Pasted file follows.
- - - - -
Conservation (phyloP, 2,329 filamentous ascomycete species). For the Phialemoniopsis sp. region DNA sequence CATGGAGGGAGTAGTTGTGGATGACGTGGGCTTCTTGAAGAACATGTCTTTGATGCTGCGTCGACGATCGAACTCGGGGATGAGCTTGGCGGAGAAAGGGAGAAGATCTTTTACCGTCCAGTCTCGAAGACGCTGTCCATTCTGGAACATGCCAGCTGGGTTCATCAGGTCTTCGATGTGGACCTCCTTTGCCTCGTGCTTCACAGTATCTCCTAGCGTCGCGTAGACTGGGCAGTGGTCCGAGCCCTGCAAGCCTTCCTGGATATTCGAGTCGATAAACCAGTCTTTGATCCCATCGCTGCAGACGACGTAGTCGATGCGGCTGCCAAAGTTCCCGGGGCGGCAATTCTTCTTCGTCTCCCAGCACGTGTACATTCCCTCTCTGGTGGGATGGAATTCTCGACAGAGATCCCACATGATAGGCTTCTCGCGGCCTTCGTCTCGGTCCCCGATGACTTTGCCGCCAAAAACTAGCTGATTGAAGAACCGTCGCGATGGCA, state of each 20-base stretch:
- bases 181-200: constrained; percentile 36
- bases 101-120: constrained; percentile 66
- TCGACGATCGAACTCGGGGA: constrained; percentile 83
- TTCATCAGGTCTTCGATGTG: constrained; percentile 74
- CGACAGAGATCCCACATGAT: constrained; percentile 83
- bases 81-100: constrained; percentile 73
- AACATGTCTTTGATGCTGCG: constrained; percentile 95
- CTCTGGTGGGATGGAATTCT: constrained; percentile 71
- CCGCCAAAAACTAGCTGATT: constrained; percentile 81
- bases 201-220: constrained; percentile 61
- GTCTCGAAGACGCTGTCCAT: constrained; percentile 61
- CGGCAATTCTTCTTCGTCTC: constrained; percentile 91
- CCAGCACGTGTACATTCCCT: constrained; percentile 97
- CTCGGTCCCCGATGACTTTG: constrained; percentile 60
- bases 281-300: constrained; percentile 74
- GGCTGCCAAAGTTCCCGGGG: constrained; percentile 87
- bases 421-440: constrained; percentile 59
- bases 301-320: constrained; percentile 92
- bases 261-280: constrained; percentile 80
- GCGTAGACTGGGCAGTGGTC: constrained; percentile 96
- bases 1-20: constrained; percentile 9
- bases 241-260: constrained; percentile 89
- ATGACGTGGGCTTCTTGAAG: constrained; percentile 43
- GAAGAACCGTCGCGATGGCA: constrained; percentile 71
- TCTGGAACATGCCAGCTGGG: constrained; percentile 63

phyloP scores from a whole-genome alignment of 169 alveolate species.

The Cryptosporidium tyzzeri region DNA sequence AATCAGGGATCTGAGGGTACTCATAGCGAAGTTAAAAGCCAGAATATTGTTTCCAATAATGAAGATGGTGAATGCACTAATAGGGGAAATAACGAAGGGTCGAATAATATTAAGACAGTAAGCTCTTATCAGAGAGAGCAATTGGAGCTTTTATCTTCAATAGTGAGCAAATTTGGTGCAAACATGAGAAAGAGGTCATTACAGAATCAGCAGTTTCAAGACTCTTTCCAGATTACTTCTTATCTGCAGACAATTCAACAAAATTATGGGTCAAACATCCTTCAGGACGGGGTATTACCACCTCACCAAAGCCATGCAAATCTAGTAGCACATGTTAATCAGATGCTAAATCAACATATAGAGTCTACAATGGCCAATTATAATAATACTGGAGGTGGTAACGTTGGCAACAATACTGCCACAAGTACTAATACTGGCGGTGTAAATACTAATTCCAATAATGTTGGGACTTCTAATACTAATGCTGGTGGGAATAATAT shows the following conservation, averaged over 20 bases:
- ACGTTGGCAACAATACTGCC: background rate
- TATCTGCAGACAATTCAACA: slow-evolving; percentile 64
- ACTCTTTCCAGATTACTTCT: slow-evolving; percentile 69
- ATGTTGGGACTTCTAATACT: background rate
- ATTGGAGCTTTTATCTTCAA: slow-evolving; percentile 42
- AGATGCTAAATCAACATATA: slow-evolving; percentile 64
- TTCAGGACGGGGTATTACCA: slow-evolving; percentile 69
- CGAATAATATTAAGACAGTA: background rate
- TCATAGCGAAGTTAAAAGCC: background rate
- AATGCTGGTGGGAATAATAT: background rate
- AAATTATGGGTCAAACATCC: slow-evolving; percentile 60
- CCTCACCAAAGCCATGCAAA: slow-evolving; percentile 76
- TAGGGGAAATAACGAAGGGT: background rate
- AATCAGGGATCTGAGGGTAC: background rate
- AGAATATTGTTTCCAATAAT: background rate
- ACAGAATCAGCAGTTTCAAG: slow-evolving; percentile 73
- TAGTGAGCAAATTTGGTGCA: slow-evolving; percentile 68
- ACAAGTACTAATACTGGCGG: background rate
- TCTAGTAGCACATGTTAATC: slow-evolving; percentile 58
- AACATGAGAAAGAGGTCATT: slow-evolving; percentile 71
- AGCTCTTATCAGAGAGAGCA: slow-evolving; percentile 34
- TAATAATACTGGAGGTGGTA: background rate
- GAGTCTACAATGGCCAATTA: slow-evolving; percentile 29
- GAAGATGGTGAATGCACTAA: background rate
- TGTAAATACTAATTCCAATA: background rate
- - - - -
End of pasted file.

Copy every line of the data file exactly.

Conservation (phyloP, 2,329 filamentous ascomycete species). For the Phialemoniopsis sp. region DNA sequence CATGGAGGGAGTAGTTGTGGATGACGTGGGCTTCTTGAAGAACATGTCTTTGATGCTGCGTCGACGATCGAACTCGGGGATGAGCTTGGCGGAGAAAGGGAGAAGATCTTTTACCGTCCAGTCTCGAAGACGCTGTCCATTCTGGAACATGCCAGCTGGGTTCATCAGGTCTTCGATGTGGACCTCCTTTGCCTCGTGCTTCACAGTATCTCCTAGCGTCGCGTAGACTGGGCAGTGGTCCGAGCCCTGCAAGCCTTCCTGGATATTCGAGTCGATAAACCAGTCTTTGATCCCATCGCTGCAGACGACGTAGTCGATGCGGCTGCCAAAGTTCCCGGGGCGGCAATTCTTCTTCGTCTCCCAGCACGTGTACATTCCCTCTCTGGTGGGATGGAATTCTCGACAGAGATCCCACATGATAGGCTTCTCGCGGCCTTCGTCTCGGTCCCCGATGACTTTGCCGCCAAAAACTAGCTGATTGAAGAACCGTCGCGATGGCA, state of each 20-base stretch:
- bases 181-200: constrained; percentile 36
- bases 101-120: constrained; percentile 66
- TCGACGATCGAACTCGGGGA: constrained; percentile 83
- TTCATCAGGTCTTCGATGTG: constrained; percentile 74
- CGACAGAGATCCCACATGAT: constrained; percentile 83
- bases 81-100: constrained; percentile 73
- AACATGTCTTTGATGCTGCG: constrained; percentile 95
- CTCTGGTGGGATGGAATTCT: constrained; percentile 71
- CCGCCAAAAACTAGCTGATT: constrained; percentile 81
- bases 201-220: constrained; percentile 61
- GTCTCGAAGACGCTGTCCAT: constrained; percentile 61
- CGGCAATTCTTCTTCGTCTC: constrained; percentile 91
- CCAGCACGTGTACATTCCCT: constrained; percentile 97
- CTCGGTCCCCGATGACTTTG: constrained; percentile 60
- bases 281-300: constrained; percentile 74
- GGCTGCCAAAGTTCCCGGGG: constrained; percentile 87
- bases 421-440: constrained; percentile 59
- bases 301-320: constrained; percentile 92
- bases 261-280: constrained; percentile 80
- GCGTAGACTGGGCAGTGGTC: constrained; percentile 96
- bases 1-20: constrained; percentile 9
- bases 241-260: constrained; percentile 89
- ATGACGTGGGCTTCTTGAAG: constrained; percentile 43
- GAAGAACCGTCGCGATGGCA: constrained; percentile 71
- TCTGGAACATGCCAGCTGGG: constrained; percentile 63

phyloP scores from a whole-genome alignment of 169 alveolate species.

The Cryptosporidium tyzzeri region DNA sequence AATCAGGGATCTGAGGGTACTCATAGCGAAGTTAAAAGCCAGAATATTGTTTCCAATAATGAAGATGGTGAATGCACTAATAGGGGAAATAACGAAGGGTCGAATAATATTAAGACAGTAAGCTCTTATCAGAGAGAGCAATTGGAGCTTTTATCTTCAATAGTGAGCAAATTTGGTGCAAACATGAGAAAGAGGTCATTACAGAATCAGCAGTTTCAAGACTCTTTCCAGATTACTTCTTATCTGCAGACAATTCAACAAAATTATGGGTCAAACATCCTTCAGGACGGGGTATTACCACCTCACCAAAGCCATGCAAATCTAGTAGCACATGTTAATCAGATGCTAAATCAACATATAGAGTCTACAATGGCCAATTATAATAATACTGGAGGTGGTAACGTTGGCAACAATACTGCCACAAGTACTAATACTGGCGGTGTAAATACTAATTCCAATAATGTTGGGACTTCTAATACTAATGCTGGTGGGAATAATAT shows the following conservation, averaged over 20 bases:
- ACGTTGGCAACAATACTGCC: background rate
- TATCTGCAGACAATTCAACA: slow-evolving; percentile 64
- ACTCTTTCCAGATTACTTCT: slow-evolving; percentile 69
- ATGTTGGGACTTCTAATACT: background rate
- ATTGGAGCTTTTATCTTCAA: slow-evolving; percentile 42
- AGATGCTAAATCAACATATA: slow-evolving; percentile 64
- TTCAGGACGGGGTATTACCA: slow-evolving; percentile 69
- CGAATAATATTAAGACAGTA: background rate
- TCATAGCGAAGTTAAAAGCC: background rate
- AATGCTGGTGGGAATAATAT: background rate
- AAATTATGGGTCAAACATCC: slow-evolving; percentile 60
- CCTCACCAAAGCCATGCAAA: slow-evolving; percentile 76
- TAGGGGAAATAACGAAGGGT: background rate
- AATCAGGGATCTGAGGGTAC: background rate
- AGAATATTGTTTCCAATAAT: background rate
- ACAGAATCAGCAGTTTCAAG: slow-evolving; percentile 73
- TAGTGAGCAAATTTGGTGCA: slow-evolving; percentile 68
- ACAAGTACTAATACTGGCGG: background rate
- TCTAGTAGCACATGTTAATC: slow-evolving; percentile 58
- AACATGAGAAAGAGGTCATT: slow-evolving; percentile 71
- AGCTCTTATCAGAGAGAGCA: slow-evolving; percentile 34
- TAATAATACTGGAGGTGGTA: background rate
- GAGTCTACAATGGCCAATTA: slow-evolving; percentile 29
- GAAGATGGTGAATGCACTAA: background rate
- TGTAAATACTAATTCCAATA: background rate